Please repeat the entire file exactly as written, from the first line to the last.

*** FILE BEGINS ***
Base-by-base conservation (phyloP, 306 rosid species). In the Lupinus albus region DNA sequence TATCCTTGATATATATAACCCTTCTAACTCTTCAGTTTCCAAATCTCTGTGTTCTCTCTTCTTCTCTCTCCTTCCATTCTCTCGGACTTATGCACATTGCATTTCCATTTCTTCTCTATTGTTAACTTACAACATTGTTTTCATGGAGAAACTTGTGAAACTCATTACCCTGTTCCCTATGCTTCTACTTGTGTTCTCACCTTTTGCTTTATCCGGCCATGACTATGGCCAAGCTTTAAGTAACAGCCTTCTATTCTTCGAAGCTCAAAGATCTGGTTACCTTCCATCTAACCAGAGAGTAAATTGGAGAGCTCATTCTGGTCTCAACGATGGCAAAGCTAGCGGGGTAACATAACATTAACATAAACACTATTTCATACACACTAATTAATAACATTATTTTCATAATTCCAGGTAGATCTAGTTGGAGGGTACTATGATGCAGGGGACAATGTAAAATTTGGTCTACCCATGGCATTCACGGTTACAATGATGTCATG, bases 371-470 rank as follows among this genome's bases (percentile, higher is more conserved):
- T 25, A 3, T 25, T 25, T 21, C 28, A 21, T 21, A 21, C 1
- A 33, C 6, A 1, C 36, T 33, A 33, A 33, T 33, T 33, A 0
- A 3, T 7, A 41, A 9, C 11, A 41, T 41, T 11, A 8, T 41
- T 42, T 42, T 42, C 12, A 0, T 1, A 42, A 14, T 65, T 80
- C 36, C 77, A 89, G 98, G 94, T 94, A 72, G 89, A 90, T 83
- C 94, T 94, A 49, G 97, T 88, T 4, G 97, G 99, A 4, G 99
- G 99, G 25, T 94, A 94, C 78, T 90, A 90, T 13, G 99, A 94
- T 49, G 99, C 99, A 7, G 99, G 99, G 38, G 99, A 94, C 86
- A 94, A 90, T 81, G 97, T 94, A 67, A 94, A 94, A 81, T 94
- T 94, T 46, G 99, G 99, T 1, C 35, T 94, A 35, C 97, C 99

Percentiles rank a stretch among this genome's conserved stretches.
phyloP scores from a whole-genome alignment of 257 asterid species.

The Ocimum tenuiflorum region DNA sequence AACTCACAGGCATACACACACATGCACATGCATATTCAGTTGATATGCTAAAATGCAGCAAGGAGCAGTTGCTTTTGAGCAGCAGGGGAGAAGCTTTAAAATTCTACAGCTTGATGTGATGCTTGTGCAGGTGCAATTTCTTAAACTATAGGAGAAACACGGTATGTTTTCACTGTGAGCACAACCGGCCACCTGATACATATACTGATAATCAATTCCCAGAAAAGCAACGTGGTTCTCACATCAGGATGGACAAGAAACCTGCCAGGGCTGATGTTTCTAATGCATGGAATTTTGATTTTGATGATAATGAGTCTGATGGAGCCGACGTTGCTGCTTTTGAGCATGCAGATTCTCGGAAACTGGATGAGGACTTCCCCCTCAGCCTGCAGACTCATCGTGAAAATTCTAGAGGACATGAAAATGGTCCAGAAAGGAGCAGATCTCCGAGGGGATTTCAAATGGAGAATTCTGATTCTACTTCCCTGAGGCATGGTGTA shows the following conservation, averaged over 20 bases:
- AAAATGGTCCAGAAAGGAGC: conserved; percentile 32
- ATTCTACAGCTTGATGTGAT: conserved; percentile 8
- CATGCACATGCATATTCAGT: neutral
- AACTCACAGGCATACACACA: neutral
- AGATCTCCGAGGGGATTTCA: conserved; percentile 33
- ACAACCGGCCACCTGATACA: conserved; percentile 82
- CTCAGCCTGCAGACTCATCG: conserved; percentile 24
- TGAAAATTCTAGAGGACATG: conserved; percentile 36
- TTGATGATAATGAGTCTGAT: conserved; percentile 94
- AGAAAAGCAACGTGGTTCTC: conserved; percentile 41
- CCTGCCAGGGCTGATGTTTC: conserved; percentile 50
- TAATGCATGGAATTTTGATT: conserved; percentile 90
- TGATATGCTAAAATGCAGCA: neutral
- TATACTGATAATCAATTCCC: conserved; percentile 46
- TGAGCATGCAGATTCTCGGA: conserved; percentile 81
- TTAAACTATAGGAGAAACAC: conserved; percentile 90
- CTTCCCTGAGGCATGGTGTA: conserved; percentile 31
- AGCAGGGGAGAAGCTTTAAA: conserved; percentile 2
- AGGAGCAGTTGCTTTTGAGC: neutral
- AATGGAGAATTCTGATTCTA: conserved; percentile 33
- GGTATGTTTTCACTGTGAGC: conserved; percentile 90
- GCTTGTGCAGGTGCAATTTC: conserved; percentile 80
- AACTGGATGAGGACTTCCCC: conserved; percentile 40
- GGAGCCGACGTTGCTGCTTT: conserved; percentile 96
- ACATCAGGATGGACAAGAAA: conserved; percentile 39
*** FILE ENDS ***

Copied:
Base-by-base conservation (phyloP, 306 rosid species). In the Lupinus albus region DNA sequence TATCCTTGATATATATAACCCTTCTAACTCTTCAGTTTCCAAATCTCTGTGTTCTCTCTTCTTCTCTCTCCTTCCATTCTCTCGGACTTATGCACATTGCATTTCCATTTCTTCTCTATTGTTAACTTACAACATTGTTTTCATGGAGAAACTTGTGAAACTCATTACCCTGTTCCCTATGCTTCTACTTGTGTTCTCACCTTTTGCTTTATCCGGCCATGACTATGGCCAAGCTTTAAGTAACAGCCTTCTATTCTTCGAAGCTCAAAGATCTGGTTACCTTCCATCTAACCAGAGAGTAAATTGGAGAGCTCATTCTGGTCTCAACGATGGCAAAGCTAGCGGGGTAACATAACATTAACATAAACACTATTTCATACACACTAATTAATAACATTATTTTCATAATTCCAGGTAGATCTAGTTGGAGGGTACTATGATGCAGGGGACAATGTAAAATTTGGTCTACCCATGGCATTCACGGTTACAATGATGTCATG, bases 371-470 rank as follows among this genome's bases (percentile, higher is more conserved):
- T 25, A 3, T 25, T 25, T 21, C 28, A 21, T 21, A 21, C 1
- A 33, C 6, A 1, C 36, T 33, A 33, A 33, T 33, T 33, A 0
- A 3, T 7, A 41, A 9, C 11, A 41, T 41, T 11, A 8, T 41
- T 42, T 42, T 42, C 12, A 0, T 1, A 42, A 14, T 65, T 80
- C 36, C 77, A 89, G 98, G 94, T 94, A 72, G 89, A 90, T 83
- C 94, T 94, A 49, G 97, T 88, T 4, G 97, G 99, A 4, G 99
- G 99, G 25, T 94, A 94, C 78, T 90, A 90, T 13, G 99, A 94
- T 49, G 99, C 99, A 7, G 99, G 99, G 38, G 99, A 94, C 86
- A 94, A 90, T 81, G 97, T 94, A 67, A 94, A 94, A 81, T 94
- T 94, T 46, G 99, G 99, T 1, C 35, T 94, A 35, C 97, C 99

Percentiles rank a stretch among this genome's conserved stretches.
phyloP scores from a whole-genome alignment of 257 asterid species.

The Ocimum tenuiflorum region DNA sequence AACTCACAGGCATACACACACATGCACATGCATATTCAGTTGATATGCTAAAATGCAGCAAGGAGCAGTTGCTTTTGAGCAGCAGGGGAGAAGCTTTAAAATTCTACAGCTTGATGTGATGCTTGTGCAGGTGCAATTTCTTAAACTATAGGAGAAACACGGTATGTTTTCACTGTGAGCACAACCGGCCACCTGATACATATACTGATAATCAATTCCCAGAAAAGCAACGTGGTTCTCACATCAGGATGGACAAGAAACCTGCCAGGGCTGATGTTTCTAATGCATGGAATTTTGATTTTGATGATAATGAGTCTGATGGAGCCGACGTTGCTGCTTTTGAGCATGCAGATTCTCGGAAACTGGATGAGGACTTCCCCCTCAGCCTGCAGACTCATCGTGAAAATTCTAGAGGACATGAAAATGGTCCAGAAAGGAGCAGATCTCCGAGGGGATTTCAAATGGAGAATTCTGATTCTACTTCCCTGAGGCATGGTGTA shows the following conservation, averaged over 20 bases:
- AAAATGGTCCAGAAAGGAGC: conserved; percentile 32
- ATTCTACAGCTTGATGTGAT: conserved; percentile 8
- CATGCACATGCATATTCAGT: neutral
- AACTCACAGGCATACACACA: neutral
- AGATCTCCGAGGGGATTTCA: conserved; percentile 33
- ACAACCGGCCACCTGATACA: conserved; percentile 82
- CTCAGCCTGCAGACTCATCG: conserved; percentile 24
- TGAAAATTCTAGAGGACATG: conserved; percentile 36
- TTGATGATAATGAGTCTGAT: conserved; percentile 94
- AGAAAAGCAACGTGGTTCTC: conserved; percentile 41
- CCTGCCAGGGCTGATGTTTC: conserved; percentile 50
- TAATGCATGGAATTTTGATT: conserved; percentile 90
- TGATATGCTAAAATGCAGCA: neutral
- TATACTGATAATCAATTCCC: conserved; percentile 46
- TGAGCATGCAGATTCTCGGA: conserved; percentile 81
- TTAAACTATAGGAGAAACAC: conserved; percentile 90
- CTTCCCTGAGGCATGGTGTA: conserved; percentile 31
- AGCAGGGGAGAAGCTTTAAA: conserved; percentile 2
- AGGAGCAGTTGCTTTTGAGC: neutral
- AATGGAGAATTCTGATTCTA: conserved; percentile 33
- GGTATGTTTTCACTGTGAGC: conserved; percentile 90
- GCTTGTGCAGGTGCAATTTC: conserved; percentile 80
- AACTGGATGAGGACTTCCCC: conserved; percentile 40
- GGAGCCGACGTTGCTGCTTT: conserved; percentile 96
- ACATCAGGATGGACAAGAAA: conserved; percentile 39